After about 45 minutes of sweating and smacking mosquitoes (btw, invest in a Thermocell if you are going hunting) two deer approach the corn pile a hundred yards away. My heart pounding I reach for my ungainly 6.5x.55 Swedish Mauser that still has it's original stock from when it was manufactured for WWI. I peer through the scope (the mounting of which completely ruins the value of the rifle from a collector's standpoint) and take aim on the closest deer.

"Take the shot!" urges my father. I try and stay calm and control my breathing. I fire and chamber another round. Before the bolt slams back down the deer is on the ground, having run about 7 yards after the shot. I'm shaking while I thumb on the safety and put the rifle in the corner.

We climb out of the stand and make our convoluted way from the fire break to the corn pile across a ditch. I approach the first mammal that I've ever killed (fish don't count bitches) and I'm strangely calm. The rush has passed. It turns out the deer that I killed was a "spike", or an immature male with two horns that point pretty much straight back.

I was too excited and didn't see the horns from the angle that I had before taking the shot. This is frowned upon at the hunt club that we use. Males are supposed to have an eight point rack that spreads outside the ears. My father also didn't spot the horns and I got caught up in his excitement.

I promised myself that the next male I shot would be a buck that could be mounted. I would not shoot any button bucks, spikes, cowhorns, or any point under eight. Over the intervening years I got my fair share of does, but never saw a "legal" buck. I would not say I caught the hunting bug, but I do enjoy it. I learned little tricks that make the entire trip fun.

I learned that morning hunts are cold and night hunts are hot, so layer your clothing accordingly. I learned that a good paperback book makes a great companion in a tree stand. This year I learned that an iPod with a couple audiobooks can replace a paperback.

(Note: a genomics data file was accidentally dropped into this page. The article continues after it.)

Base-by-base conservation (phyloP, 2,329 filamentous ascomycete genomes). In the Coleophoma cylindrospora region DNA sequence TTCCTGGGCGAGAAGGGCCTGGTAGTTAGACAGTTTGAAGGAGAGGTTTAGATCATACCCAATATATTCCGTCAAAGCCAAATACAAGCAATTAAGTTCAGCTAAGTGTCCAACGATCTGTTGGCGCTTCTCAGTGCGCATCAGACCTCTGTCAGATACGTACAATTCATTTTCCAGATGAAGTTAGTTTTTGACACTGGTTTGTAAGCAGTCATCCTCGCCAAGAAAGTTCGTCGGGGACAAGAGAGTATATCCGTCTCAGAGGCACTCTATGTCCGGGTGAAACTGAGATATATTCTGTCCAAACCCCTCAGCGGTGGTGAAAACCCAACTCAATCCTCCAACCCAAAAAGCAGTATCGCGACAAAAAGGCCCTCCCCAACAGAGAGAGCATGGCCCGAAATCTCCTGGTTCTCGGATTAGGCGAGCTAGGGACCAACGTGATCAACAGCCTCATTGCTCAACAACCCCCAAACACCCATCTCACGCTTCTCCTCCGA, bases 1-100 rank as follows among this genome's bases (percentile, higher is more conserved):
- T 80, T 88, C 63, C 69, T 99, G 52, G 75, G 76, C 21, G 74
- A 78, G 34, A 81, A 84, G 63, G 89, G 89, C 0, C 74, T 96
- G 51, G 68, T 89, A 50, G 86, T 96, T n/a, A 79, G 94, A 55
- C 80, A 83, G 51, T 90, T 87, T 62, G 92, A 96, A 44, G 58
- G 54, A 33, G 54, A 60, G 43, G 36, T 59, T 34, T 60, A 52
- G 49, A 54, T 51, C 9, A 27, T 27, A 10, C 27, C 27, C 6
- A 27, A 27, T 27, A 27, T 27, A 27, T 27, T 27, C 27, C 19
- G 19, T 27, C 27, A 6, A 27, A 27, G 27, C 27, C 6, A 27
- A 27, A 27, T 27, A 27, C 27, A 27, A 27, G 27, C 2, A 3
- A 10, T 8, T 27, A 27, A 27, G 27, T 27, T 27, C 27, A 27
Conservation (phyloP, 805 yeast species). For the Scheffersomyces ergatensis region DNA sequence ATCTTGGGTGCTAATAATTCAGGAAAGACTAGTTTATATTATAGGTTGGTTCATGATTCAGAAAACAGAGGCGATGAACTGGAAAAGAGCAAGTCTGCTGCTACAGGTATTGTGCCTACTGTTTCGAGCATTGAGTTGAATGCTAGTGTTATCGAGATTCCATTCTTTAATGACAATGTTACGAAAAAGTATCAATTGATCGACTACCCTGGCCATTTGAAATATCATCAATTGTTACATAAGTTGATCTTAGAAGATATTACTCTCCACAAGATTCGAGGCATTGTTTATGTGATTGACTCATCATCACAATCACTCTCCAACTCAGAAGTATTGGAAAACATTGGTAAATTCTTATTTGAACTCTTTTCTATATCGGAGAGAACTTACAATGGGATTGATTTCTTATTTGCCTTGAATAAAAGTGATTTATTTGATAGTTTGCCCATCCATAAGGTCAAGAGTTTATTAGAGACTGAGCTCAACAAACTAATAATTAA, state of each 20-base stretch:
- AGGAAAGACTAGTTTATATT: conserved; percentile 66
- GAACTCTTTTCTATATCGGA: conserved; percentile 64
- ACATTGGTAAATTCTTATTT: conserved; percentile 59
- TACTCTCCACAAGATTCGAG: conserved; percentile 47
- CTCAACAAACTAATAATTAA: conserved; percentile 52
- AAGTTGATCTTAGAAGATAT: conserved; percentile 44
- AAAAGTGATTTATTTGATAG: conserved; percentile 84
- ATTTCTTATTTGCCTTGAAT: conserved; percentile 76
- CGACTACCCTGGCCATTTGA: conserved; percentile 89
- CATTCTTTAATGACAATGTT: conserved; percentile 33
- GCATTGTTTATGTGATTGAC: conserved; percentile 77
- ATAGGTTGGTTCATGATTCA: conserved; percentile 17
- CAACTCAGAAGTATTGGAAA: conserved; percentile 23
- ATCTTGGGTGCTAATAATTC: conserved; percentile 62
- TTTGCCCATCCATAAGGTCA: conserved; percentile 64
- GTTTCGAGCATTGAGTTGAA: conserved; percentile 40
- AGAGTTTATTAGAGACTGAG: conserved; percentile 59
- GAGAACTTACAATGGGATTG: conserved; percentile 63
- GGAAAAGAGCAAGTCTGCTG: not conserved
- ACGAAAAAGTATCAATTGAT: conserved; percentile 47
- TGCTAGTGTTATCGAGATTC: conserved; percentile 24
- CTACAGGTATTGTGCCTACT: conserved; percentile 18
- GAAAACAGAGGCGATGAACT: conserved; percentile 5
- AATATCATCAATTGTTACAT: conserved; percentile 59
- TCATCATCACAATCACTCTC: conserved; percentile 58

I learned that when a group of middle aged men are in charge of cooking their own food there will be nary a green vegetable in sight and pork is a food group unto itself (separated into fat, cooking fat, and meat). I learned how difficult it is to properly undertand the South Carolinian accent.

I learned that no breakfast meat can really stand up to fresh country sausage. I learned that naps are your friend if you get up two hours before dawn. I learned that no matter how old a man gets he will still feed his urges toward pyromania.

I learned that if somebody asks me if I could eat a cheeseburger while looking at a cow it would be easy as I skinned a deer with a pork chop in my mouth. I learned that they take the Lord's Day very seriously in the country by closing the Country Store and frowning on hunting on Sunday.

So, this year when my father indicates that it is most likely the last time he will be going hunting it was the end of an era. He wonders what a 65 year old man in not the best shape is doing climbing 20 feet into the air on a narrow metal ladder. He already has his trophy bucks that are mounted.

This trip had been successful in the department of seeing deer. We had already killed eight and processed the carcasses. The biggest buck of the trip was a seven pointer with a small rack. The night hunt on Saturday was the last one of the trip, and the only reason to shoot was if you saw decent buck.

I hadn't been skunked that trip by gotting a doe Saturday morning at the Mr. Dairy stand (all the different stands on the 1200 acre property have names). So when I was climbing up into Miss Rosie's that night I was really hoping for a buck. This was possibly my last chance to get one.

I had wished the same wish and had the same hopes for the past five years, so I really was surprised when after an hour and a half I saw antlers. He came out of the woods passing behind trees. I counted four points on one side and five on the other! This was my chance.

He was crossing behind the corn pile and I'm not sure if he was going to stop. The .308 I was using had been having trouble chambering rounds, so I needed to make the first shot a good one. So I did. Of course I have no trouble chambering the next round and have the bolt back in place as he is running back into the woods, but he doesn't make it far and the point is moot.

Needless to say, my father was pleased. I didn't shoot the animal to make him happy, but it is a nice bonus. It was also nice to get the only real buck on the trip. I will be mounting this nine point buck. I'm not sure where on my wall it will go, but I'm sure I can find a place. I'll be calling Jimmy Ray in a couple months to see when I can pick it up.

Of course, the most important thing that hunting has taught me is that come the revolution, alien invasion, or zombie apocalypse I will be ready to kill.